Minister assisting the prime minister for digital transformation Michael Keenan used a keynote speech at the Gartner Symposium on the Gold Coast this morning to have a dig at those who put forward "catastrophic scenarios" about government technology roll-outs.
Keenan, also human services minister, was touting the success of ePassport SmartGates, now standard in airports across Australia. Although the initiative is now considered a success, at the time the proposal attractive criticism from privacy and civil society groups.
"There was enormous resistance amongst the public," Keenan said before correcting himself, adding "and, sorry, not amongst all the public, but there was enormous resistance amongst a section of the public."
"[They] were very concerned we'd be using biometric information to identify people. And there was all sorts of catastrophic scenarios put about what this might mean if we rolled out these smart gates at the border," he added.
The ePassport project kicked off in 2005 by then-Foreign Minister Alexander Downer and was intended to bring passport control and border processing into' the 21st century while securing the identity of millions of Australian citizens'.
The digital face-recognition technology initially went live in Brisbane airport in 2007 and has since been implemented in all of the Australia's international airports.
In July last year, the government awarded a three-year, $22.5 million contract to Vision-Box Australia to roll out facial recognition services that will allow some travellers at Australian international airports to be processed without the need to produce their passports.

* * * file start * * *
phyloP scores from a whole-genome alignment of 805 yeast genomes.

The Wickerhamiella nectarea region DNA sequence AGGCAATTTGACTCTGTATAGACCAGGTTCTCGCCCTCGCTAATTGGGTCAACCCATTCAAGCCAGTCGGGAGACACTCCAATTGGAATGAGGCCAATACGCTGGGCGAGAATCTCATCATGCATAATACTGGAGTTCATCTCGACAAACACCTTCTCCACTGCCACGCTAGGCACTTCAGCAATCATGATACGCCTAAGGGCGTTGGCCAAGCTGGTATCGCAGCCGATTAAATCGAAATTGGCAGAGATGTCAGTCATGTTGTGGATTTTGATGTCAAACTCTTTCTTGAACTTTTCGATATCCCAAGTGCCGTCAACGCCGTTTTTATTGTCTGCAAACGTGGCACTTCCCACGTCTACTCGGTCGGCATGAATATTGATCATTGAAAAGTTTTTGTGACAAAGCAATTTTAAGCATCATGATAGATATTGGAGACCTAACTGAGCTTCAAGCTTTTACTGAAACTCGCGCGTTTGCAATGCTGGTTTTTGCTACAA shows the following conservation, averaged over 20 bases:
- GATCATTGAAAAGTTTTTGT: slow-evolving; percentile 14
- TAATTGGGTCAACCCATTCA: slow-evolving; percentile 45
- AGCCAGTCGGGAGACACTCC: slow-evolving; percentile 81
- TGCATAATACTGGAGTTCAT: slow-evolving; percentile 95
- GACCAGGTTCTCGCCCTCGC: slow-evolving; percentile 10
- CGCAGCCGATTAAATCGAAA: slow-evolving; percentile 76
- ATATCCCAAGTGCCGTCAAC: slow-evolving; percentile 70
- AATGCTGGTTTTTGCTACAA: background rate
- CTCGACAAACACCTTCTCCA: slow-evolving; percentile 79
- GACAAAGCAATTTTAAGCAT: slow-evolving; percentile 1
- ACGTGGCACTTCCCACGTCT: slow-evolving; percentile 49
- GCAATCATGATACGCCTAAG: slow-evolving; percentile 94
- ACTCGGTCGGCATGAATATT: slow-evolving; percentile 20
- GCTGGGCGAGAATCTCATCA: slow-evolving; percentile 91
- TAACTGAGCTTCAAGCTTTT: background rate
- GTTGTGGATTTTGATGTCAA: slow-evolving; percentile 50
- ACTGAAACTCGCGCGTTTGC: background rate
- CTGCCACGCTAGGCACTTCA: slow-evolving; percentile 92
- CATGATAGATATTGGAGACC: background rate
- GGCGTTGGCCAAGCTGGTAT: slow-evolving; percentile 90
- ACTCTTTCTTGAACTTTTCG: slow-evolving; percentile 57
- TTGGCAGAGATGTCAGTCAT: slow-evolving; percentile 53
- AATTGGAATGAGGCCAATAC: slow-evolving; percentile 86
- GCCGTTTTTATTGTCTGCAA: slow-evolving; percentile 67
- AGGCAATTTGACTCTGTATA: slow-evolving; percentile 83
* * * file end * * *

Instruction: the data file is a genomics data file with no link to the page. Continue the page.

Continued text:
Keenan listed the benefits of ePassport SmartGates, including that they had turned a 45 minute process into something that can be done "literally in seconds".
"It's a great example I think of how important it is to keep your nerve when rolling out new technology, and to continue to make the arguments about why you're doing it and what you hope to achieve," Keenan said.
The government is currently facing down resistance from both the business community and the general public around its proposed Telecommunication and Other Legislation Amendment (Assistance and Access) Bill 2018.
A number of measures in the bill will increase police access to data on electronic devices and services — including expanding the system of covert computer access warrants, which are currently available only to ASIO.
It also includes provisions that would introduce new requirements for service providers to cooperate with investigations. In some cases, tech companies could be compelled to build entirely new capabilities sought by police or intelligence agencies.
Keenan did not mention the bill explicitly, but did note the need for government to protect citizens.
"As a government, we have a duty to learn and embrace advances in innovation. In addition we need to keep in mind the broader role and expectations of our people, to keep them safe and continue to protect their privacy," he said.
The author travelled to Gartner Symposium on the Gold Coast as a guest of Gartner.